The C.A.M. Report
Complementary and Alternative Medicine: Fair, Balanced, and to the Point
  • About this web log

    This blog ran from 2006 to 2016 and was intended as an objective and dispassionate source of information on the latest CAM research. Since my background is in pharmacy and allopathic medicine, I view all CAM as advancing through the development pipeline to eventually become integrated into mainstream medical practice. Some will succeed while others fail. But all are treated fairly here.

  • About the author

    John Russo, Jr., PharmD, is president of The MedCom Resource, Inc. Previously, he was senior vice president of medical communications at, a complementary and alternative medicine website.

  • Common sense considerations

    The material on this weblog is for informational purposes. It is not medical advice or counsel. Be smart, consult your health professional before using CAM.

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    Reducing the energy density of childrens’ diets

     Researchers from The Pennsylvania State University at University Park studied the effect of reducing the energy density (ED) of multiple meals on the dietary choices of preschool-age children.

    First, the details.

    • 26 children, 3- to 5-years-old, were served prepared breakfasts, lunches, and afternoon snacks 2 days/week for 2 weeks.
    • 2 diets were followed
      • Foods and beverages during 1 week were low in ED.
      • Meals served during the other week were higher in ED.
    • ED reductions were achieved by decreasing fat and sugar and by increasing fruit and vegetables.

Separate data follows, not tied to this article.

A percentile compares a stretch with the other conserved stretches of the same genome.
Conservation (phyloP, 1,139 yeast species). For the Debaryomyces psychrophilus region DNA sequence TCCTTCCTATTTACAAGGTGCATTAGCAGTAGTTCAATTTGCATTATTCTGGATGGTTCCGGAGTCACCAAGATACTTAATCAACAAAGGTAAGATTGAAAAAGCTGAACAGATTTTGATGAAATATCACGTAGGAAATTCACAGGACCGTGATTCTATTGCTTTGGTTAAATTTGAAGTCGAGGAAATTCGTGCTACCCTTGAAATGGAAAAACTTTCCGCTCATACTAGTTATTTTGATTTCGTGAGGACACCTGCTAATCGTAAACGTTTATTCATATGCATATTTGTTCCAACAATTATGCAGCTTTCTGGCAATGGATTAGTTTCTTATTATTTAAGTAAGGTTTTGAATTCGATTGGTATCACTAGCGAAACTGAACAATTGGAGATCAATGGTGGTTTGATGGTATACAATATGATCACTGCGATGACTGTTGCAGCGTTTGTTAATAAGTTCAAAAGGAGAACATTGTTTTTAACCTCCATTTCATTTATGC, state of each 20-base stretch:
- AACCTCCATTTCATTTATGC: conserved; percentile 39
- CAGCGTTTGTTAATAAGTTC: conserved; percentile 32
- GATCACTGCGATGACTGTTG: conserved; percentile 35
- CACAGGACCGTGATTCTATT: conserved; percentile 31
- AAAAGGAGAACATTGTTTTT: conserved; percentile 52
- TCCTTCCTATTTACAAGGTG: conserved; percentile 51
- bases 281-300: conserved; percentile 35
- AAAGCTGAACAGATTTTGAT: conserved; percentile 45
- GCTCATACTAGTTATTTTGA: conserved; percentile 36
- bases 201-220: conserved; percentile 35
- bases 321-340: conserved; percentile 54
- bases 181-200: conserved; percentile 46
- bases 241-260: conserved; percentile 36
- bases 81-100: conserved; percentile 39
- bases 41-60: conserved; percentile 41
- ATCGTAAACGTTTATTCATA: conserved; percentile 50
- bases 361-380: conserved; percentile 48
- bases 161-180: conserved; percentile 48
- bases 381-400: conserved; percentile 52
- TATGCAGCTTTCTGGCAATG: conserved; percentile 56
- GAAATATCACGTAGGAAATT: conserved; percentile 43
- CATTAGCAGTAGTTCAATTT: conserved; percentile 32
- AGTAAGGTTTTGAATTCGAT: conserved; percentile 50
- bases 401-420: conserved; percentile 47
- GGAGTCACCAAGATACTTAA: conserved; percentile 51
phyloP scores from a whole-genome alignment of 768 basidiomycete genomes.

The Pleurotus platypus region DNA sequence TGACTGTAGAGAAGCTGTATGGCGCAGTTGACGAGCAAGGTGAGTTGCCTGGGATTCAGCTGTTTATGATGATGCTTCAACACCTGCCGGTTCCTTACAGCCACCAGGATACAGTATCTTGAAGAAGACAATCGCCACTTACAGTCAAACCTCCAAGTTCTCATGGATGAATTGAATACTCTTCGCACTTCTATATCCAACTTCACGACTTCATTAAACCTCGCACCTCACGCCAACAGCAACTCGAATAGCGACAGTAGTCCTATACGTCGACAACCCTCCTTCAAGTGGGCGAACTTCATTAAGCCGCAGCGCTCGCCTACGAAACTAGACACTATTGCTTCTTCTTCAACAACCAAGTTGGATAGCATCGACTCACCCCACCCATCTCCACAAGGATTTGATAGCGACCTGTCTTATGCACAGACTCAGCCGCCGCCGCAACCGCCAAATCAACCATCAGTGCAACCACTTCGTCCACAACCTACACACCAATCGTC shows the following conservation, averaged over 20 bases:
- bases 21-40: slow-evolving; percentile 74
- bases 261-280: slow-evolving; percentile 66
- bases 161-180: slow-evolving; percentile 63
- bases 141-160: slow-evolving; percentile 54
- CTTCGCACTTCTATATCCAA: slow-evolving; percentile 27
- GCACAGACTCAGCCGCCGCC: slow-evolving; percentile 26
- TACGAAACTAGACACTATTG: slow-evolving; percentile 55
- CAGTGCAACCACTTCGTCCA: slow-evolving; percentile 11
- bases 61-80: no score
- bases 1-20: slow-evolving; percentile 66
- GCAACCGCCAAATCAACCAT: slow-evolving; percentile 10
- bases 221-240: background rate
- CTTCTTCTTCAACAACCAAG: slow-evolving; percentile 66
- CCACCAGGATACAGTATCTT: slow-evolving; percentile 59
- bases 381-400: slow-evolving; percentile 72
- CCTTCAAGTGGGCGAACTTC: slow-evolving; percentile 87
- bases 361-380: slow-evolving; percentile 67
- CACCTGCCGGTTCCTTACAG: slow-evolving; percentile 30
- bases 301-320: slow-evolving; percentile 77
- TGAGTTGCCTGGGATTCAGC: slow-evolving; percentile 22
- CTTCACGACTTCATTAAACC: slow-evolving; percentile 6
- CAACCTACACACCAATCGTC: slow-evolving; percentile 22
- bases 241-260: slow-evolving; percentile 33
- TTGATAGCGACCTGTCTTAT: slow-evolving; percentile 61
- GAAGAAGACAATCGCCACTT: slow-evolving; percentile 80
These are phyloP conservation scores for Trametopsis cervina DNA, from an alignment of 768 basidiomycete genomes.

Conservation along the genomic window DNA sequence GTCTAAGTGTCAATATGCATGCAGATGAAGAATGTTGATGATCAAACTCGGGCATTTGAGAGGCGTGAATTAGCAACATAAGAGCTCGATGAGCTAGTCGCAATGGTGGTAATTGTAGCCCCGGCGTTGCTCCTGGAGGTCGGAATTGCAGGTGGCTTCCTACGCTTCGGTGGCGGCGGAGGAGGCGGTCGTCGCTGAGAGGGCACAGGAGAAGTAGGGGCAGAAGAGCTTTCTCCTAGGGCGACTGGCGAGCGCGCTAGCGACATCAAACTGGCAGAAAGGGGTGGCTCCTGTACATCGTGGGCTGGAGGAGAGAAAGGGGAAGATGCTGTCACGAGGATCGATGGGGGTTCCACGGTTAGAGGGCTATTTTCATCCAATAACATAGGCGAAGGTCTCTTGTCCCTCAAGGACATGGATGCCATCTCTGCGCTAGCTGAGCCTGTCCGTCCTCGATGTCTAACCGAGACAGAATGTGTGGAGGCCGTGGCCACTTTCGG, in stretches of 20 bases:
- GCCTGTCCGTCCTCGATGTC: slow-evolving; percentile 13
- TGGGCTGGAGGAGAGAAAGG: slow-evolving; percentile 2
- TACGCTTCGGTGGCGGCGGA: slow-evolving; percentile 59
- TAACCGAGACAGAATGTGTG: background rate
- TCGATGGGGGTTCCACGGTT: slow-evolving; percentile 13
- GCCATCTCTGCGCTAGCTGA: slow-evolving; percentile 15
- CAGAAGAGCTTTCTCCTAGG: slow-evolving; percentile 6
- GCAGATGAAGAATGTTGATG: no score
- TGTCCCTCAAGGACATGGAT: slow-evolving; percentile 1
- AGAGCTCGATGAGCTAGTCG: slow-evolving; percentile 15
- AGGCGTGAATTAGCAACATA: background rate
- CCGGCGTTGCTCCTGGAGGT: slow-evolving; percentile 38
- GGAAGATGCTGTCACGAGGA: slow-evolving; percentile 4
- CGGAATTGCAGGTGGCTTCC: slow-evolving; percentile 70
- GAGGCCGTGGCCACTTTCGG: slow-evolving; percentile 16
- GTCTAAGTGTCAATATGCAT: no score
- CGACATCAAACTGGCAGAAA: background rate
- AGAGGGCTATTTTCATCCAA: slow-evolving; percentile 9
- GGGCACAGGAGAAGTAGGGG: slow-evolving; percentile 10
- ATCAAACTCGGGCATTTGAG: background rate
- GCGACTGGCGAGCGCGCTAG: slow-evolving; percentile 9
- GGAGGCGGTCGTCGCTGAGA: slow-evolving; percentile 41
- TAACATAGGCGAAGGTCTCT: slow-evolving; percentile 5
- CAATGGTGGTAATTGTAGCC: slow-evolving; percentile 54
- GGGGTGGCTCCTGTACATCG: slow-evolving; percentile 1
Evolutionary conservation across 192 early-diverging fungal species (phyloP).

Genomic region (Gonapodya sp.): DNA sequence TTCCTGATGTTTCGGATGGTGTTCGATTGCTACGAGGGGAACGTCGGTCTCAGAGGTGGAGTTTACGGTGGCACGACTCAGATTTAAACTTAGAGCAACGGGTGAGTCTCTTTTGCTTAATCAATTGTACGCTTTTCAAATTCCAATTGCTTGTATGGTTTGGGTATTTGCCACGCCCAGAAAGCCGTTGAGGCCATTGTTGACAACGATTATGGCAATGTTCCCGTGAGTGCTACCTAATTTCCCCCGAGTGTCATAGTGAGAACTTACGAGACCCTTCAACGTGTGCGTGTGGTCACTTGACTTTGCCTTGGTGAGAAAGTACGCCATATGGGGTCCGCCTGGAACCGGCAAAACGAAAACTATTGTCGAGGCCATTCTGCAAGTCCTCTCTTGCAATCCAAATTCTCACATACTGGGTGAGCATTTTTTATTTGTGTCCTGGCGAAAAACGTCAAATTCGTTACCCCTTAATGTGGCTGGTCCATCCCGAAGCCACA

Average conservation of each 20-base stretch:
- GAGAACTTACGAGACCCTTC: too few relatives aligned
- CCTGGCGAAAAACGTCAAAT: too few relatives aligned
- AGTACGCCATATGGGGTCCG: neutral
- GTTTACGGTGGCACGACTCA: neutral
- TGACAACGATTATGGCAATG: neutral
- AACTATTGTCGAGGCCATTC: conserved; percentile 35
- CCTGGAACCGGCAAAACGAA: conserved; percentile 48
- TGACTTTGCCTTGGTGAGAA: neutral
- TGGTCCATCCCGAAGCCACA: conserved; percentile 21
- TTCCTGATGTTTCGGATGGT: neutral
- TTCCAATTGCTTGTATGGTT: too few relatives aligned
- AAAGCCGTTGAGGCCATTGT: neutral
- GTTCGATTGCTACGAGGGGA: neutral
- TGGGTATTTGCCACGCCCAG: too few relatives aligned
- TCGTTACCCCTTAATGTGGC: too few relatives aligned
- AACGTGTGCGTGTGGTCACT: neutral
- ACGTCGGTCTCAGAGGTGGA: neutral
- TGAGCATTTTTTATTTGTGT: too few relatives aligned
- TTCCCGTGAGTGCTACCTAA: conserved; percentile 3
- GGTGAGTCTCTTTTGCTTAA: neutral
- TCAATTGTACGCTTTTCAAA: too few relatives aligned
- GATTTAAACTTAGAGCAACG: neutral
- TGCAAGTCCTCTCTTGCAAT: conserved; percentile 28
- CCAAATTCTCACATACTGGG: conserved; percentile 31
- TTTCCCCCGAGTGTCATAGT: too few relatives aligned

• Dinner and an evening snack were sent home with children, but these meals did not vary in ED.
    • All children received both meals — crossover study

    And, the results.

    • Children ate a consistent weight of foods and beverages over 2 days in both diets.
    • Therefore, their energy consumption declined by 389 kcal (14%) while eating the lower-ED diet — a significant decrease.
    • Differences in energy intake were significant at breakfast on day 1 and accumulated significantly with the lower ED meals over 2 days.
    • The intake of other foods was similar between conditions.

    The bottom line?
    The authors concluded, “Reducing the ED of the diet is an effective strategy for moderating children’s energy intake.”

    OK, but am I the only one that thinks this is common sense?

    The challenge is to get children (and adults) to recognize healthy foods that are low in ED. Then, they must make a commitment to change their diet and finally, adhere to those healthier choices long term.

    The Volumetrics Eating Plan
    by Dr. Barbara Rolls is a starting point.

    12/8/08 19:05 JR

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